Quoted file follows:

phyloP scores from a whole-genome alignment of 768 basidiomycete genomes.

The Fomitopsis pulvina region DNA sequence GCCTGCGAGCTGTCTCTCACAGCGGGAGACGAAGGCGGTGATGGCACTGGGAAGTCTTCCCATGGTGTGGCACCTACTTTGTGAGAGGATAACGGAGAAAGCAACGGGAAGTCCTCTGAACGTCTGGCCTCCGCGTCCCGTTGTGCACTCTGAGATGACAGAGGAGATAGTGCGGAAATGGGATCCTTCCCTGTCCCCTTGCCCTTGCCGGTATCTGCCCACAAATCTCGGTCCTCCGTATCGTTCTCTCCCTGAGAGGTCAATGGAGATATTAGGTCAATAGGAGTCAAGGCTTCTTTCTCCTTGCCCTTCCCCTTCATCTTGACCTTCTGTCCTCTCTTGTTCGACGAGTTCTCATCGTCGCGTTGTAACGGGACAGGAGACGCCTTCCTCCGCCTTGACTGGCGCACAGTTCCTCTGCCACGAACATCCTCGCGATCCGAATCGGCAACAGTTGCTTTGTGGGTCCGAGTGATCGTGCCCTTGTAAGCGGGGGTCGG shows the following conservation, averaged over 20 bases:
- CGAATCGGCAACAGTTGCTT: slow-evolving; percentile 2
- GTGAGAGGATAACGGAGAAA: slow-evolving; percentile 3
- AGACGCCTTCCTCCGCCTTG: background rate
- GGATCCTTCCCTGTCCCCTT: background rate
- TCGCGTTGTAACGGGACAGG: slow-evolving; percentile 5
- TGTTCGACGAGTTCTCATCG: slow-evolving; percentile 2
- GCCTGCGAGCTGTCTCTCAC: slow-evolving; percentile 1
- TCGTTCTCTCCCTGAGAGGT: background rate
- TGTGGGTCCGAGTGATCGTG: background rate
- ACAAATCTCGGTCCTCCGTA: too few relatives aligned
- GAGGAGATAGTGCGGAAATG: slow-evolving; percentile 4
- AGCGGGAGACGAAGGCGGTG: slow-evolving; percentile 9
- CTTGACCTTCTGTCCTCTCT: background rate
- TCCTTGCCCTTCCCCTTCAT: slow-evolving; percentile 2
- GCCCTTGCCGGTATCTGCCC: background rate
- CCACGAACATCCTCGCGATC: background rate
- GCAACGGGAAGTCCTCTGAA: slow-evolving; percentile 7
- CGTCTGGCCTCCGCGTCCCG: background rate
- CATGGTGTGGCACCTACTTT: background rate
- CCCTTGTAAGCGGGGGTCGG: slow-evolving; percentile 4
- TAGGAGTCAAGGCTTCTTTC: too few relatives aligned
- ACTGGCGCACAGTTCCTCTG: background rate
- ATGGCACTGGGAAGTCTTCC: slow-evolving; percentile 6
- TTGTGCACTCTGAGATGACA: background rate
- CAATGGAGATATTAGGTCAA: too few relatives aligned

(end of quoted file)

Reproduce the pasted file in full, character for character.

phyloP scores from a whole-genome alignment of 768 basidiomycete genomes.

The Fomitopsis pulvina region DNA sequence GCCTGCGAGCTGTCTCTCACAGCGGGAGACGAAGGCGGTGATGGCACTGGGAAGTCTTCCCATGGTGTGGCACCTACTTTGTGAGAGGATAACGGAGAAAGCAACGGGAAGTCCTCTGAACGTCTGGCCTCCGCGTCCCGTTGTGCACTCTGAGATGACAGAGGAGATAGTGCGGAAATGGGATCCTTCCCTGTCCCCTTGCCCTTGCCGGTATCTGCCCACAAATCTCGGTCCTCCGTATCGTTCTCTCCCTGAGAGGTCAATGGAGATATTAGGTCAATAGGAGTCAAGGCTTCTTTCTCCTTGCCCTTCCCCTTCATCTTGACCTTCTGTCCTCTCTTGTTCGACGAGTTCTCATCGTCGCGTTGTAACGGGACAGGAGACGCCTTCCTCCGCCTTGACTGGCGCACAGTTCCTCTGCCACGAACATCCTCGCGATCCGAATCGGCAACAGTTGCTTTGTGGGTCCGAGTGATCGTGCCCTTGTAAGCGGGGGTCGG shows the following conservation, averaged over 20 bases:
- CGAATCGGCAACAGTTGCTT: slow-evolving; percentile 2
- GTGAGAGGATAACGGAGAAA: slow-evolving; percentile 3
- AGACGCCTTCCTCCGCCTTG: background rate
- GGATCCTTCCCTGTCCCCTT: background rate
- TCGCGTTGTAACGGGACAGG: slow-evolving; percentile 5
- TGTTCGACGAGTTCTCATCG: slow-evolving; percentile 2
- GCCTGCGAGCTGTCTCTCAC: slow-evolving; percentile 1
- TCGTTCTCTCCCTGAGAGGT: background rate
- TGTGGGTCCGAGTGATCGTG: background rate
- ACAAATCTCGGTCCTCCGTA: too few relatives aligned
- GAGGAGATAGTGCGGAAATG: slow-evolving; percentile 4
- AGCGGGAGACGAAGGCGGTG: slow-evolving; percentile 9
- CTTGACCTTCTGTCCTCTCT: background rate
- TCCTTGCCCTTCCCCTTCAT: slow-evolving; percentile 2
- GCCCTTGCCGGTATCTGCCC: background rate
- CCACGAACATCCTCGCGATC: background rate
- GCAACGGGAAGTCCTCTGAA: slow-evolving; percentile 7
- CGTCTGGCCTCCGCGTCCCG: background rate
- CATGGTGTGGCACCTACTTT: background rate
- CCCTTGTAAGCGGGGGTCGG: slow-evolving; percentile 4
- TAGGAGTCAAGGCTTCTTTC: too few relatives aligned
- ACTGGCGCACAGTTCCTCTG: background rate
- ATGGCACTGGGAAGTCTTCC: slow-evolving; percentile 6
- TTGTGCACTCTGAGATGACA: background rate
- CAATGGAGATATTAGGTCAA: too few relatives aligned